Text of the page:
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Re-Engaging Students

How Apricot Re-Engages Students:

Apricot’s provision has been developed specifically to re-engage reluctant learners, especially those who find mainstream education uninspiring. Our programmes of re-engagement are designed for unwilling learners. The highly participatory nature of lessons also helps those with learning difficulties. (Some of what follows derives from Adding Some Tec Variety by Curtis Bonk and Elaine Khoo.)

With more than 300 enrollments, only 4 students have not engaged with Apricot's online learning. In order to encourage engagement from the start, we rely on several strategies:

  1. Students enjoy an environment that is personal, safe, and comfortable. This is accomplished through the relationships forged with our teachers and with a simple, easy to use platform.
  2. Students are encouraged at every point in their journey. Students receive positive feedback verbally in lessons and visually through achievements and teacher comments on the learning platform.
  3. Students stay curious. Lessons can have little surprises, a bit of intrigue, and some mysterious unknowns. Students love to be detectives!
  4. Students need variety within lessons. This can include some “fun” learning activities, PPT slides, scavenger hunts through virtual breakout rooms, video, research, working with whiteboard tools, taking polls, multimedia activities, etc.
  5. Students want and need to exercise some autonomy. We make sure to provide them with opportunities to make their own choices, exert some control over the whiteboard, and generally beflexible in lessons to accommodate this aspect of their personal growth.
  6. Students need to feel that what they are learning is relevant to their lives. Teachers make explicit connections from their subject areas to the real world. Teachers not only model making associations, but actively encourage students to do the same.
  7. Student interactions keep them engaged. Lessons are collaborative and highly participatory in nature. Most of Apricot’s teachers have received both internal and external training on Teaching and Learning Online with the specific goal of enhancing lessons with more and more interactive activities.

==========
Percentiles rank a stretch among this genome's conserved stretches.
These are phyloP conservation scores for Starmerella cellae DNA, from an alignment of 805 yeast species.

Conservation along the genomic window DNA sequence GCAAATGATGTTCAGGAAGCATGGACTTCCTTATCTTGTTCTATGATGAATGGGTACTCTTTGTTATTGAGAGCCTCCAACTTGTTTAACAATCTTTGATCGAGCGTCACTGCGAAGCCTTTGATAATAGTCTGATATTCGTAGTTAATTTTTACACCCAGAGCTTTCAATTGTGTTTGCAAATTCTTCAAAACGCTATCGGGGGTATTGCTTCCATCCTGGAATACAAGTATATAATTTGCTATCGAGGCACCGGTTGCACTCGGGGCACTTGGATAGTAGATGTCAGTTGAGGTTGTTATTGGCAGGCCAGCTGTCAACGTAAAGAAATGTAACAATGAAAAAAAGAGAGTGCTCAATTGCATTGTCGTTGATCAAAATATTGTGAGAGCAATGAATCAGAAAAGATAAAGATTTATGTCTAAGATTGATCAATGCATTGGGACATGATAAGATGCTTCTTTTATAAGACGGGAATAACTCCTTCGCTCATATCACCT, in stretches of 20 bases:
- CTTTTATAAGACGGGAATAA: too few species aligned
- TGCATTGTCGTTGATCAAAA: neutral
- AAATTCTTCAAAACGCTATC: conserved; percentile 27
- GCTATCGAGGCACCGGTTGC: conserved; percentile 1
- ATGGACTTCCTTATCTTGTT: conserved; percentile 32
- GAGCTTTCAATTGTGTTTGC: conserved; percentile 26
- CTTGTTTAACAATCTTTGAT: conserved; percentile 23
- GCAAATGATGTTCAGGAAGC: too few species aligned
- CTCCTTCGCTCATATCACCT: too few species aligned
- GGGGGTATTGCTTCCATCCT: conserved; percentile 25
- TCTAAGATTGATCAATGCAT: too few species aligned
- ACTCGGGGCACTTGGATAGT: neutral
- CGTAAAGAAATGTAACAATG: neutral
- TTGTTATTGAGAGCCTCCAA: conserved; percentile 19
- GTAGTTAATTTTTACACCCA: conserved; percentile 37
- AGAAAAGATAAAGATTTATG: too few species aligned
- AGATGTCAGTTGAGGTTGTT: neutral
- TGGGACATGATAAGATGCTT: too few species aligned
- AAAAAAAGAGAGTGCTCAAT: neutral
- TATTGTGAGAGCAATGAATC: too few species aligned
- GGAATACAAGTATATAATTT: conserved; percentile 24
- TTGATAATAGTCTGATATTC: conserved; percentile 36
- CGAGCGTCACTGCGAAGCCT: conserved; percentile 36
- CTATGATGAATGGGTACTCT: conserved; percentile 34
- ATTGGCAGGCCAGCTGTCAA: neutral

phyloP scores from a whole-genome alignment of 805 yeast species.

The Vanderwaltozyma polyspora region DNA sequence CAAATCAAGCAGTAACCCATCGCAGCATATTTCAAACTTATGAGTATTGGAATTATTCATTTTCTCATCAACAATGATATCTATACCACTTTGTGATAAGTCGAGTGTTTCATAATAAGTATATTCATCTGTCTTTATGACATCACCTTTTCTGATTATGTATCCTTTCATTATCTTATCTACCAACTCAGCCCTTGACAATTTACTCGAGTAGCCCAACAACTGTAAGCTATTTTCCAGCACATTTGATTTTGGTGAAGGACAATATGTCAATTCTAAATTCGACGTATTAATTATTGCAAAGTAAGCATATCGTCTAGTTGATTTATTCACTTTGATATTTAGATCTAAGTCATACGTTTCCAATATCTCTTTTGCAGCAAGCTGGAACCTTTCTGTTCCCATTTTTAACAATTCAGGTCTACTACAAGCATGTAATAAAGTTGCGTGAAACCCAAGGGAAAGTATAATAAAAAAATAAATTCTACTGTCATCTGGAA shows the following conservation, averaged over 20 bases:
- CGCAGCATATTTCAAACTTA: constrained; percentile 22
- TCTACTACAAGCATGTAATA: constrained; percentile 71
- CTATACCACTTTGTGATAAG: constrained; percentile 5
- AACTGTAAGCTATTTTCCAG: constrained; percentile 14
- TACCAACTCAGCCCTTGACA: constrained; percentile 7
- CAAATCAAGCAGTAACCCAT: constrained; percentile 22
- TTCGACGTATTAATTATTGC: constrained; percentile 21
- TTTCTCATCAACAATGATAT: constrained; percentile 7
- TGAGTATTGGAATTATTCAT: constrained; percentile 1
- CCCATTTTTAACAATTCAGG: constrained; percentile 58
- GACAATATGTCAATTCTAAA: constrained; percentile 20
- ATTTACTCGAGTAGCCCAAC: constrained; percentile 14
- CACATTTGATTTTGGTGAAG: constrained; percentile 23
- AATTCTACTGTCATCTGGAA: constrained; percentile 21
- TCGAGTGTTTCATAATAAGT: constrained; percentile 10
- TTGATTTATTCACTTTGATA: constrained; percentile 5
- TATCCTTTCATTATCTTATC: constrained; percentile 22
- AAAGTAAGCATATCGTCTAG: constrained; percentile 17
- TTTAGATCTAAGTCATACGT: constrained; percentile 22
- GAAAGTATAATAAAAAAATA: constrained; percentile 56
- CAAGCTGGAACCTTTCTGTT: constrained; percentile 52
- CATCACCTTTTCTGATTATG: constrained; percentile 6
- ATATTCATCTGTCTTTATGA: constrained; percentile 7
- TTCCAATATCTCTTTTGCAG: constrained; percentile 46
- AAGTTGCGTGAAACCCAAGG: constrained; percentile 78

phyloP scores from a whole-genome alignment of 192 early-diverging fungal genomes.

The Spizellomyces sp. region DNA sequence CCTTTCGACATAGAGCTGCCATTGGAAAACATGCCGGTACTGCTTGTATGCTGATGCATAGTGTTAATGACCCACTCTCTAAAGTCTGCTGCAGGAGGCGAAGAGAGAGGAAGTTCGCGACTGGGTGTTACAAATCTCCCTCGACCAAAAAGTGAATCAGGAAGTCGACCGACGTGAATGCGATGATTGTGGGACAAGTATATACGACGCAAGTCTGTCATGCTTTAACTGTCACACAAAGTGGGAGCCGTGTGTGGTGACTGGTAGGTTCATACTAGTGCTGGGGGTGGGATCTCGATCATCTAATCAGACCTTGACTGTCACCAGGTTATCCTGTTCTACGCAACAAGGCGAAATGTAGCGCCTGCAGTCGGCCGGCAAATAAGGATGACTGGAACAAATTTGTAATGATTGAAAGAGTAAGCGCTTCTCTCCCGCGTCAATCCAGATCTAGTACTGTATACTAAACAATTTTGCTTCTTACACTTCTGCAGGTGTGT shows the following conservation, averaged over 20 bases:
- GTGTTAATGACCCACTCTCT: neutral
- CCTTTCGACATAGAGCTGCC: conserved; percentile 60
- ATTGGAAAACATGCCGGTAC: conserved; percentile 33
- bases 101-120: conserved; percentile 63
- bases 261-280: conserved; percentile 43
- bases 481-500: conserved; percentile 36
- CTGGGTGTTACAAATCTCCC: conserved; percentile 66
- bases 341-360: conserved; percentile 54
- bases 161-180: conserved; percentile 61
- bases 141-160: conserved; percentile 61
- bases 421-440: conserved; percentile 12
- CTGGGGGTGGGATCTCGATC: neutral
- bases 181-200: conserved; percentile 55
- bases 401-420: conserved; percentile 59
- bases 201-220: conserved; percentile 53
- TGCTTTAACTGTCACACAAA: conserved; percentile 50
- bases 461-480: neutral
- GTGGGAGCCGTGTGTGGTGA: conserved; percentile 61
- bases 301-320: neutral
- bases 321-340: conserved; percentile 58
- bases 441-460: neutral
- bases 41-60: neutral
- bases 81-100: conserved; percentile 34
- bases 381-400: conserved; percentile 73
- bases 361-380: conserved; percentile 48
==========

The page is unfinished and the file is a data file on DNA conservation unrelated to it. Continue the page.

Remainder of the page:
8. Students need to produce work and see results. Apricot’s curriculum is learning objective driven and purposefully engenders student ownership of their work. Feedback is swift and positive. Even incremental progression is celebrated at Apricot in order to keep students motivated and happy.

Students are simultaneously anonymous and autonomous. Anonymity allows anxious students opportunities for participation that are safe. One student recently said that she wasn’t afraid to answer questions and risk getting them wrong because she knew no one could see her. The anonymity of the online environment has been a significant contributing factor to our successful work with learners who lack confidence in their abilities and has enabled us to improve education outcomes for those otherwise reluctant to learn by affording them to make rapid progress. The degree to which students choose to participate grants them a kind of power that is often lacking in mainstream environments. We find there are enough ways to participate (microphone, chat box, interactive whiteboard, multimedia activities, web tours) that every student finds their niche and takes advantage of this opportunity to own their learning process.

Learning programmes are broken down into small “bytes,” allowing learners to achieve quickly and regularly. The ability to recognise their achievements regularly is also highly motivating for them.

Our teachers are accustomed to addressing complex needs and challenging behaviours. Our work with PRUs, BESDs, hospital and outreach services, inclusion services, schools and academies has exposed our teachers to a diverse scope of reasons for non-attendance and lack of achieve in mainstream provision. They are experienced in engaging reluctant learners and in compensating for the gaps left by long periods of absence from education.